Bitcoin Halving Aftermath – What Comes Next?
The 2020 Bitcoin Halving that happened in May did not go quite as well as some people expected. While most crypto enthusiasts were very optimistic about the aftermath of the halving event, things turned out to be far from good. A substantial number of miners stopped mining on their equipment as the halved reward made them unprofitable. As a consequence of fewer miners working, transaction fees became considerably higher, the hash rate managed to decrease by up to 40%, while the new blocks are generated at unimaginably low speed.
One of the most significant post-halving trends is the decreased hash rate, The mining profitability of the older generation mining units has dropped substantially (or even turned into negative) as the block rewards got halved. At the moment of writing, an Antminer S9, which is a previous generation mining unit, is estimated to generate a negative $2 per day.
With a third of the miners turning off their mining units, it was only to be expected that the block generation speed would drop. The Bitcoin daily block generation metric fluctuated between 100 and 120 blocks per day before dropping to only 95 blocks on May 17. This amount of blocks generated per day was last seen during the 2017 Bitcoin-lows.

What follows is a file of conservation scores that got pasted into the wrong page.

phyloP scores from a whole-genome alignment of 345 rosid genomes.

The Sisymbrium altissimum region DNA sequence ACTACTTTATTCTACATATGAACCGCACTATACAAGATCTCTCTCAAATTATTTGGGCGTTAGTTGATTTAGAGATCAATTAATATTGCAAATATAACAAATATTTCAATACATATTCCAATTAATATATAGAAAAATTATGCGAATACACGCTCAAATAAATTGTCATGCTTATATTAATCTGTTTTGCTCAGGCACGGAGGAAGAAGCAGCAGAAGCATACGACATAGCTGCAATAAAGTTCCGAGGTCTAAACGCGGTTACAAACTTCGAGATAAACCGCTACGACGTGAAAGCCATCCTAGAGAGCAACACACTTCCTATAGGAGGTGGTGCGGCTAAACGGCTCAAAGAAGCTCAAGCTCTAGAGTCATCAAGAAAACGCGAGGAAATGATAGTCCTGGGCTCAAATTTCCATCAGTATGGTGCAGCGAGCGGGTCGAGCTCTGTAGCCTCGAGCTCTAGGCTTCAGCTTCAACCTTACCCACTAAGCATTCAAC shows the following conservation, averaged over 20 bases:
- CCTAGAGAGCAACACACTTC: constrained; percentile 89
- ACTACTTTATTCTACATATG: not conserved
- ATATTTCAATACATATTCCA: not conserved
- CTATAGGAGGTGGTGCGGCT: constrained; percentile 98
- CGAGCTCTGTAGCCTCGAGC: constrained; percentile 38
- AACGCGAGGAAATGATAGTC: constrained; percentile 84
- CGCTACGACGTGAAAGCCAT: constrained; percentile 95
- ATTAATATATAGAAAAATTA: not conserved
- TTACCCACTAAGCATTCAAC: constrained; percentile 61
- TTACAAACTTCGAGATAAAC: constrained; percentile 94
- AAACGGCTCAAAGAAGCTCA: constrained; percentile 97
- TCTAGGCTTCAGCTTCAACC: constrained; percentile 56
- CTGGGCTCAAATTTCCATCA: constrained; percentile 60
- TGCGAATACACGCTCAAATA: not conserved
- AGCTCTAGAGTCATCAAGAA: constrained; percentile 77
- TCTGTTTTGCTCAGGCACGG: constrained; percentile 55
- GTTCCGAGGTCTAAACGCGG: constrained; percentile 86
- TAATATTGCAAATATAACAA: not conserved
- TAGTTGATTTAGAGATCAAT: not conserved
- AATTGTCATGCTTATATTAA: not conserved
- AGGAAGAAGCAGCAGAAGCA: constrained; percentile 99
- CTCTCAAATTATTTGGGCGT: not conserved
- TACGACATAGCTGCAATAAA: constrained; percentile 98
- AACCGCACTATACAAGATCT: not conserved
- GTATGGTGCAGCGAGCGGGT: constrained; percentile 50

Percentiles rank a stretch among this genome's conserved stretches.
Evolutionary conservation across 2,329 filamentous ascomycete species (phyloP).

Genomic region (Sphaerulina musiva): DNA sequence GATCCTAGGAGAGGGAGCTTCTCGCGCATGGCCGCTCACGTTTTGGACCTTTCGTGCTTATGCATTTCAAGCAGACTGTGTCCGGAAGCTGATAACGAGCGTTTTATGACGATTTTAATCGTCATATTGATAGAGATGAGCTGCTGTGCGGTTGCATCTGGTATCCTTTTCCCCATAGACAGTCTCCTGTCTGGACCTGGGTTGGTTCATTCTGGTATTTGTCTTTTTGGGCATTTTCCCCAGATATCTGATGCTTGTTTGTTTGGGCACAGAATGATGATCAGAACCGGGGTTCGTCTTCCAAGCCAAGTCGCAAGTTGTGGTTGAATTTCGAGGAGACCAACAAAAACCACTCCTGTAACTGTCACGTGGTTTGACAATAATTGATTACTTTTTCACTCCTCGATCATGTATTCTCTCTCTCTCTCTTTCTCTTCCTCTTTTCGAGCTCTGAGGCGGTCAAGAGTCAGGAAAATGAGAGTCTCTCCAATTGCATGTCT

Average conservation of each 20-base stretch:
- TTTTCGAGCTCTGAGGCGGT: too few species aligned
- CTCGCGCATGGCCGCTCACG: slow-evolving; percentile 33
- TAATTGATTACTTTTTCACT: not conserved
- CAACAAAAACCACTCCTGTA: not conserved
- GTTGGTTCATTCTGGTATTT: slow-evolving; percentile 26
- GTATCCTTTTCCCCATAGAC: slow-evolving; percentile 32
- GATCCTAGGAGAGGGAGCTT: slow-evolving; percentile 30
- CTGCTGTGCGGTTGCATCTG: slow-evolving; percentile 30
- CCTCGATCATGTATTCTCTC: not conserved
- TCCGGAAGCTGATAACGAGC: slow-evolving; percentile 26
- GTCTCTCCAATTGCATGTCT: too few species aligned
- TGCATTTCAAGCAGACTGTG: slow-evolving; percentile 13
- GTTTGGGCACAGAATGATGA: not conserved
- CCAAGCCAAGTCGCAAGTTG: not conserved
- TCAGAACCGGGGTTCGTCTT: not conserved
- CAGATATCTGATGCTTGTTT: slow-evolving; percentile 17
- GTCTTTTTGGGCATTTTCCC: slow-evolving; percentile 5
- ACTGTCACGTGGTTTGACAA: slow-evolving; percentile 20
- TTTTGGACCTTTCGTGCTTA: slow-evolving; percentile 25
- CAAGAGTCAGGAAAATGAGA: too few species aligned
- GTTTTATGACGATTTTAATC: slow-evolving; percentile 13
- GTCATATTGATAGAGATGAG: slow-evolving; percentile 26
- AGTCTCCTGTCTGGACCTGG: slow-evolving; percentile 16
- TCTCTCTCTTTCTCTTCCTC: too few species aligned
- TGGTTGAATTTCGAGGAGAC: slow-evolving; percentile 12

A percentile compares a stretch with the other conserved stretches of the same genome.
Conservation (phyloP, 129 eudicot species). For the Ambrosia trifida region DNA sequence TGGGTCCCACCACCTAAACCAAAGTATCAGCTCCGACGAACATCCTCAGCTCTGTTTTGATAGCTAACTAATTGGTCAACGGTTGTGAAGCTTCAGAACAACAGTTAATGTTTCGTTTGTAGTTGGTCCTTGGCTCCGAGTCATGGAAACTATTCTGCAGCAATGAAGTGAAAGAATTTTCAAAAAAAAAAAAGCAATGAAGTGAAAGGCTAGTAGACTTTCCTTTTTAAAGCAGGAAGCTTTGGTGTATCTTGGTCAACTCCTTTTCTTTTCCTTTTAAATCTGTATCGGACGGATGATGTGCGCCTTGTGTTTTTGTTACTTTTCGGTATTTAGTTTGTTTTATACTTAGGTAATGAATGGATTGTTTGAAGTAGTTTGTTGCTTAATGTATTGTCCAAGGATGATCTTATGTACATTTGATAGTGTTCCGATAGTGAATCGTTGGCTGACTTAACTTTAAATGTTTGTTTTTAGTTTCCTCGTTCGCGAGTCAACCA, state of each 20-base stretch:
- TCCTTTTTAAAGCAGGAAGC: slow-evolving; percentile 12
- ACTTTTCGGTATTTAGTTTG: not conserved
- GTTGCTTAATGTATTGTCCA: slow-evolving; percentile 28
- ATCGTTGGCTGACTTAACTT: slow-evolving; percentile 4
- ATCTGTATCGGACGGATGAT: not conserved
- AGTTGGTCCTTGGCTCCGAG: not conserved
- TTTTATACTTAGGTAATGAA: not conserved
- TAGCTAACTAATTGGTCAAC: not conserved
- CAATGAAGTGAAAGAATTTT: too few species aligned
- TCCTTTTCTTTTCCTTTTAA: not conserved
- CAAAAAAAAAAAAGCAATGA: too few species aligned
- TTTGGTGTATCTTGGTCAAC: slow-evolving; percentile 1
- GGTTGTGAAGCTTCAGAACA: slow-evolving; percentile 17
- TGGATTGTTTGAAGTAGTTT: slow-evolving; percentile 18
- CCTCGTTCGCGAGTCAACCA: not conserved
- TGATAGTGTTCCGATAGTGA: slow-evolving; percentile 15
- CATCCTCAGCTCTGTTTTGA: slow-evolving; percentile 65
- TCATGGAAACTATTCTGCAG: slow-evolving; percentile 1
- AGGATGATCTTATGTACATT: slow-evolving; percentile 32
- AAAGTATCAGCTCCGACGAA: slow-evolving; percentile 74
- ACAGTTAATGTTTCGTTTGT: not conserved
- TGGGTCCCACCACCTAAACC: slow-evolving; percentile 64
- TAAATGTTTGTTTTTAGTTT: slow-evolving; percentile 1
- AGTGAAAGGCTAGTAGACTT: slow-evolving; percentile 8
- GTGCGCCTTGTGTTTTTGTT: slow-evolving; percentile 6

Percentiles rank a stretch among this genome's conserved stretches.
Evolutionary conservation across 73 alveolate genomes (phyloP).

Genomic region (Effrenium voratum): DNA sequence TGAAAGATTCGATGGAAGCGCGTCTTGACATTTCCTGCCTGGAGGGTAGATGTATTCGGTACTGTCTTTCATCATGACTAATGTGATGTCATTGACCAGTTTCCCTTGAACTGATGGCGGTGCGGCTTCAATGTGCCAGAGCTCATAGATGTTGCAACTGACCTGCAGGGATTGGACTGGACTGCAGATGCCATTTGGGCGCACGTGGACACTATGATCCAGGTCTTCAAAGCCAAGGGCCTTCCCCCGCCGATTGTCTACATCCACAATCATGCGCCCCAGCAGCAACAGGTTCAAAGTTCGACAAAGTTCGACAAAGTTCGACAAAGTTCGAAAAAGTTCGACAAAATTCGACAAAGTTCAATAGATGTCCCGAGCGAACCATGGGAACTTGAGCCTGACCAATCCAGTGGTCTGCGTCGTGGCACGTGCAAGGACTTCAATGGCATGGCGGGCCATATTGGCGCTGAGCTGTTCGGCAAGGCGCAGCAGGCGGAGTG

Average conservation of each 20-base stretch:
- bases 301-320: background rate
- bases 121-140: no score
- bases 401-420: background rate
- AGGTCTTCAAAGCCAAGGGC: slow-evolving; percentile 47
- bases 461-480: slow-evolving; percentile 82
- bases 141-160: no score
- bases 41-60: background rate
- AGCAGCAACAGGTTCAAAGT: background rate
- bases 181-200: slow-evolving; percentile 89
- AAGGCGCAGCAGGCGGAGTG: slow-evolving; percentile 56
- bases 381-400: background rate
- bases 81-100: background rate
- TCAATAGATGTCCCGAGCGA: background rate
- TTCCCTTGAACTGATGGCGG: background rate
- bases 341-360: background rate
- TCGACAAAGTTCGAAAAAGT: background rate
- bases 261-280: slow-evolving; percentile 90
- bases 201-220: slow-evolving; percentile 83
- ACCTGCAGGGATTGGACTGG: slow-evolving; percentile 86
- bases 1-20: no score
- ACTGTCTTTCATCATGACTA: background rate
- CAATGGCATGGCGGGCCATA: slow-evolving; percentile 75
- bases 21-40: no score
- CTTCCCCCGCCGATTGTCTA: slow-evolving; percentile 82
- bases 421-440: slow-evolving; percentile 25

While the hash rate and block generation time are very significant, the most significant metric out of these are the Bitcoin transaction fees, as they affect not only the BTC infrastructure but the consumers as well. While people who transact in Bitcoin won’t mind a bit slower transactions, they will most likely be frustrated by the increase in transaction fees.
Transaction fees went up by more than one-third just three days after the halving, resulting in an 800% monthly transaction fee increase.
How long will this last?
Everyone is asking if this change of circumstances will affect Bitcoin negatively in the long run. However, experts believe that the latest adjustments, though negative, were not big enough to make a long-term negative impact. Most of them believe that it might take three to four difficulty corrections before miners could return to their “business as usual.”
The situation seems to be coming back to normal as all the parameters are returning to their previous levels.